The last three months have been tumultuous, to say the least. Now that the economy has re-opened, South Africans wait with bated breath to see how long it will take before we can recover from the damage that this pandemic has inflicted upon our economy.
The housing market has been one of the hardest-hit industries during the lockdown. With the Deeds Office closure and real estate services being unable to operate, the over R20 billion industry came to standstill during Alert Level 5 and 4. However, according to heavyweights in the industry, the overall sentiment leans towards cautious optimism for a slow and steady recovery ahead.
“Understandably, our registered sales are at the lowest they’ve been since 2011. YTD, registered sales have dropped by 30% on the figures for the same period last year. YoY, April’s registered sales dropped by 54% and May’s sales dropped by 93%. Despite these challenging market conditions, our agent growth rate is the greatest it has been since 2016. We have grown by 89 agents since May 2019, 40 of which joined since January this year. While our competitors are threatening layoffs, our brand is growing stronger each day,” says Regional Director and CEO of RE/MAX of Southern Africa, Adrian Goslett.
In terms of his predictions for the housing market going forward, Goslett believes that now that the economy is open, market activity is likely to pick up at a slow but steady pace.“According to our website traffic, we have seen a substantial increase in listing viewings in April and in May. Despite the increase in traffic, there has been a drop off in leads on our site (form fills, call me back requests, etc.) in March and April. However, in May, the number of leads generated from our website already returned to similar amounts as we saw in February before the lockdown began. This leads me to believe that the spike in listing views will soon turn into more leads and enquiries that result in more sales in the months to come,” says Goslett.
Similarly, there is a positive trend in terms of the number of home loan applications submitted through South Africa’s leading bond origination service, BetterBond. “Overall, the market seems to be performing better than anticipated. In April, when the lockdown started, the number of applications dropped by 68% YoY. In May, the number of applications only dropped by 32% YoY, which shows that consumer confidence has not been eroded despite the economic challenges the country is facing, and those wishing to capitalise on the market conditions will do so. This is a promising sign for market recovery post-lockdown,” says BetterBond CEO, Carl Coetzee.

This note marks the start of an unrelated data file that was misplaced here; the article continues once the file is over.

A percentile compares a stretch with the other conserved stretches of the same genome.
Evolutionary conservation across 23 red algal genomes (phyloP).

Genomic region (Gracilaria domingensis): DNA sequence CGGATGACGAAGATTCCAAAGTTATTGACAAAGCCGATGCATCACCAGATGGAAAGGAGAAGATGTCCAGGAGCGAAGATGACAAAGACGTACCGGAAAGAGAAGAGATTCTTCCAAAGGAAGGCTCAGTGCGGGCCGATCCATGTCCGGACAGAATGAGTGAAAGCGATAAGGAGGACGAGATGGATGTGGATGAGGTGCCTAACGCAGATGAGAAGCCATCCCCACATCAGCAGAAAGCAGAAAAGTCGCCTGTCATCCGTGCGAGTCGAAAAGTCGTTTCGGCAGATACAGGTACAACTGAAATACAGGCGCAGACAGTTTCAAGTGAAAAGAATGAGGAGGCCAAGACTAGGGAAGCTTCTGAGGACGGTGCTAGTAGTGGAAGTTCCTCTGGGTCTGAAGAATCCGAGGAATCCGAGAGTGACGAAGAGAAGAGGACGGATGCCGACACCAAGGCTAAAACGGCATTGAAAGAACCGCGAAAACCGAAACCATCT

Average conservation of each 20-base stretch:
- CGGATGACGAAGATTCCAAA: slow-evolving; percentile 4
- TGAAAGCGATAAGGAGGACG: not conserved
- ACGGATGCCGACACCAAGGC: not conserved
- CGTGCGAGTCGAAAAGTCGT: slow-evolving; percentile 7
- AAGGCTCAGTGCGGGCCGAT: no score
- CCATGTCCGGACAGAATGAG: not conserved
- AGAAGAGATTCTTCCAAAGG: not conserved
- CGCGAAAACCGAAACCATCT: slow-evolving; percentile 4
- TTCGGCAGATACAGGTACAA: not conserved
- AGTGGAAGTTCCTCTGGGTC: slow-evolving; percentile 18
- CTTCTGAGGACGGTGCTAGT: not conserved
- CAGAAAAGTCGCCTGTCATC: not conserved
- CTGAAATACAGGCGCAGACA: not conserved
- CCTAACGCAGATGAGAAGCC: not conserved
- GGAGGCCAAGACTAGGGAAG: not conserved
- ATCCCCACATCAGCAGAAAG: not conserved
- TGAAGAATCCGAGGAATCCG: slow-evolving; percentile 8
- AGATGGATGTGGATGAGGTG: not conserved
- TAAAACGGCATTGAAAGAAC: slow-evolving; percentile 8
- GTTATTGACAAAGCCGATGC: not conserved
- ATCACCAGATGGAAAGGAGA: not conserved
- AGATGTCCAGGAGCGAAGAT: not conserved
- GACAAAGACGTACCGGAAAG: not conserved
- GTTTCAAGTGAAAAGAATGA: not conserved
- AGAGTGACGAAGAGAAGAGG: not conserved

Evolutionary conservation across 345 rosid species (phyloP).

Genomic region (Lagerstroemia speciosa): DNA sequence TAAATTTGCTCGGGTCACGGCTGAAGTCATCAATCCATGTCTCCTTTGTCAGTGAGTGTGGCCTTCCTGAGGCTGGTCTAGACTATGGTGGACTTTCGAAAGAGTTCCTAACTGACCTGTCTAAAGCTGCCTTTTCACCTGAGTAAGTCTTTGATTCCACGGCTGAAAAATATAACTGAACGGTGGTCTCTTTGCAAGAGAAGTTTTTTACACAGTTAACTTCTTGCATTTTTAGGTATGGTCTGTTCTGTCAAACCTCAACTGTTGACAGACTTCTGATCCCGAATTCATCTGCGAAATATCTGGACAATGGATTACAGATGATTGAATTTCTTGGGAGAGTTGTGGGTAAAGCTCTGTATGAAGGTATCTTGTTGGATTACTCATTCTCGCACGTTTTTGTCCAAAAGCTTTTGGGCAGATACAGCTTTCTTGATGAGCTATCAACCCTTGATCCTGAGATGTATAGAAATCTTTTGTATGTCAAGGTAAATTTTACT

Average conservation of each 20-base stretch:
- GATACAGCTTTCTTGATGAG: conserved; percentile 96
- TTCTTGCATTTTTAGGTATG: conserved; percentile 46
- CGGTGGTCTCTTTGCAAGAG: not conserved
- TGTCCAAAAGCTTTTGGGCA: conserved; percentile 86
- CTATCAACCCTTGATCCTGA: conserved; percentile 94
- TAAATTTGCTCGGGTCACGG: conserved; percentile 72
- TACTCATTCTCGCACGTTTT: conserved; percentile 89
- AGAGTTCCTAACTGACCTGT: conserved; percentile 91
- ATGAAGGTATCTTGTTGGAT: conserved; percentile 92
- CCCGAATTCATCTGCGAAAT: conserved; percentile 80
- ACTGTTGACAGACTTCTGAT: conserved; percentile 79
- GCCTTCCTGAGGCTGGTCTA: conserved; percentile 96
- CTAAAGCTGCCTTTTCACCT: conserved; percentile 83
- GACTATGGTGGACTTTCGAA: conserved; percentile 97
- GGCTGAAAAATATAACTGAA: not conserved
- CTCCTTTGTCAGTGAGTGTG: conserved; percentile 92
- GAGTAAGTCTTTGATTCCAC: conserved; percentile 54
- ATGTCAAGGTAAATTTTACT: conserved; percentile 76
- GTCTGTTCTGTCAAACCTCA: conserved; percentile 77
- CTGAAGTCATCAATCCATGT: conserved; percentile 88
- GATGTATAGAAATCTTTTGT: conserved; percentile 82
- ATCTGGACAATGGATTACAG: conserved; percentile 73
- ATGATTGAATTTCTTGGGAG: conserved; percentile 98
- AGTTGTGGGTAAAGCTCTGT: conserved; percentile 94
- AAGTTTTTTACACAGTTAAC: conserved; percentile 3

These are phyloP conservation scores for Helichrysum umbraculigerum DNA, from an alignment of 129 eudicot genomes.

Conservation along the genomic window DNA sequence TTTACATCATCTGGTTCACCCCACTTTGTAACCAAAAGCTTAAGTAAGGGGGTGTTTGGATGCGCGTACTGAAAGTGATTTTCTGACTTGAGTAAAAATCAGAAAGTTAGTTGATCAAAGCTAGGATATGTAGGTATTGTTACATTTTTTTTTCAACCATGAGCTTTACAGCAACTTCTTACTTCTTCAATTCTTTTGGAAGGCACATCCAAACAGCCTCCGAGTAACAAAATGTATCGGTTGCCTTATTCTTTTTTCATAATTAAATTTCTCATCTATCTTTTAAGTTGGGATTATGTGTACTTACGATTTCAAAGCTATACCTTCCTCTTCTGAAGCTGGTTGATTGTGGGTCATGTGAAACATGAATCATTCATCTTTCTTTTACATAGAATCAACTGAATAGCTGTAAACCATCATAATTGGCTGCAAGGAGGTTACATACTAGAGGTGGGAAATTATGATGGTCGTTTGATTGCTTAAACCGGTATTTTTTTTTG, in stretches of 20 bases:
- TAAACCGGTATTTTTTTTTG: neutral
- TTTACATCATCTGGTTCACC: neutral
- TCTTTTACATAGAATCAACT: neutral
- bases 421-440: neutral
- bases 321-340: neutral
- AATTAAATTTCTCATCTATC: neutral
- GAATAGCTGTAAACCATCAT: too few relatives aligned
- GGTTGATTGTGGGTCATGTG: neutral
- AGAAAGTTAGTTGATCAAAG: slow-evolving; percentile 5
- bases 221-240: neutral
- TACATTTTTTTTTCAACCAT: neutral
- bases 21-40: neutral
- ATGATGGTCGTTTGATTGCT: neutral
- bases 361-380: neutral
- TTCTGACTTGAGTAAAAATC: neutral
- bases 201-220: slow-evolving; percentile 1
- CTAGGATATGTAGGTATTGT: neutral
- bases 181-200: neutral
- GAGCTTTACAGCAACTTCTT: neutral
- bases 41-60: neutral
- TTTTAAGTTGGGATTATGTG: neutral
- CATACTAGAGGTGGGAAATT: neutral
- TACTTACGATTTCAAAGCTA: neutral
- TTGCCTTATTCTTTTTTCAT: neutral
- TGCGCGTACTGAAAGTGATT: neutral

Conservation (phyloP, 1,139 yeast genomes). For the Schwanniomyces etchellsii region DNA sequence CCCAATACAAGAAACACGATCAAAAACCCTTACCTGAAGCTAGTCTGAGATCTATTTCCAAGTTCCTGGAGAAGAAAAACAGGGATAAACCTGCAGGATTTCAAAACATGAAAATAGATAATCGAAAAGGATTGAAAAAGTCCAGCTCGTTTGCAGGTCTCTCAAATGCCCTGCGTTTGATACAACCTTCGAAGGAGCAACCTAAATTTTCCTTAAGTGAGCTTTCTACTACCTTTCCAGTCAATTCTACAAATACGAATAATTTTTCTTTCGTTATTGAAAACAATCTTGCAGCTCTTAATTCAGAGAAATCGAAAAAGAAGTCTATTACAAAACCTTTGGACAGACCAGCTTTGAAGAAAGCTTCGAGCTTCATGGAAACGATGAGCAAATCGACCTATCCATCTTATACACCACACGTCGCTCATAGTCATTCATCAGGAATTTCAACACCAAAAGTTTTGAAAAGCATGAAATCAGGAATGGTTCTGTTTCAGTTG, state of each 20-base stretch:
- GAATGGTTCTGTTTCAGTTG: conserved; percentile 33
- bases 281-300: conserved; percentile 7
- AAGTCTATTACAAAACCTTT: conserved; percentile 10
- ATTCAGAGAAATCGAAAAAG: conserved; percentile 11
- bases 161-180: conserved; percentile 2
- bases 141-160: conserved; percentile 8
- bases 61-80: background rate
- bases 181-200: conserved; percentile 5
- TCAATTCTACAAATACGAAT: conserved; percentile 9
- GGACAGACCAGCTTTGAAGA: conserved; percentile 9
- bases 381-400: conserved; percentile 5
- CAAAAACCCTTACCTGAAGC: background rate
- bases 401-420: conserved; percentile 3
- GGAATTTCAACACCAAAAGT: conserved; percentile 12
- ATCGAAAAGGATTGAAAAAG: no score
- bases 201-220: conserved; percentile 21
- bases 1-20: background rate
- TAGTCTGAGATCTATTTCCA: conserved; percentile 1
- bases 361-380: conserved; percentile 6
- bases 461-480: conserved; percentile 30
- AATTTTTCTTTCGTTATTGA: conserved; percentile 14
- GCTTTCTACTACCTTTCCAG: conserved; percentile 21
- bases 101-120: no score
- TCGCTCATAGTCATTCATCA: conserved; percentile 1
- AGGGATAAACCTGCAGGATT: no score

“Overall, I am cautiously optimistic based on the intake stats we have seen in the past couple of weeks. The fact that the interest rate is the lowest in over 50 years and it is an extreme buyers’ market should contribute to consumer confidence for those who have a stable income and have been looking to purchase a home. In fact, 70% of our applications in May were submitted by first-time buyers. I predict that this market segment will become increasingly active as we emerge from this lockdown,” Coetzee predicts.
While optimistic about the future, both Goslett and Coetzee agree that there is a long road ahead before our economy bounces back to what it was before the lockdown. “Though we are encouraged to see some early signs of increased activity in the market, it is still a long journey ahead before the housing market fully recovers. Sellers will need to remain realistic about their asking price as demand is likely to remain low until we see greater recovery. Buyers are also advised to be extra cautious about their spending habits if they hope to secure bond approval, as it is likely that banks will tighten up their lending criteria over this time,” Goslett advises.
Most importantly, buyers and sellers are encouraged to lean on the support and advice of experts in the industry, such as property practitioners and bond originators. “The expert advice of these professional services could end up saving homeowners hundreds of thousands of Rands on either the asking price or on interest charges. This is money homeowners cannot afford to lose, especially not within the current economy,” Goslett concludes.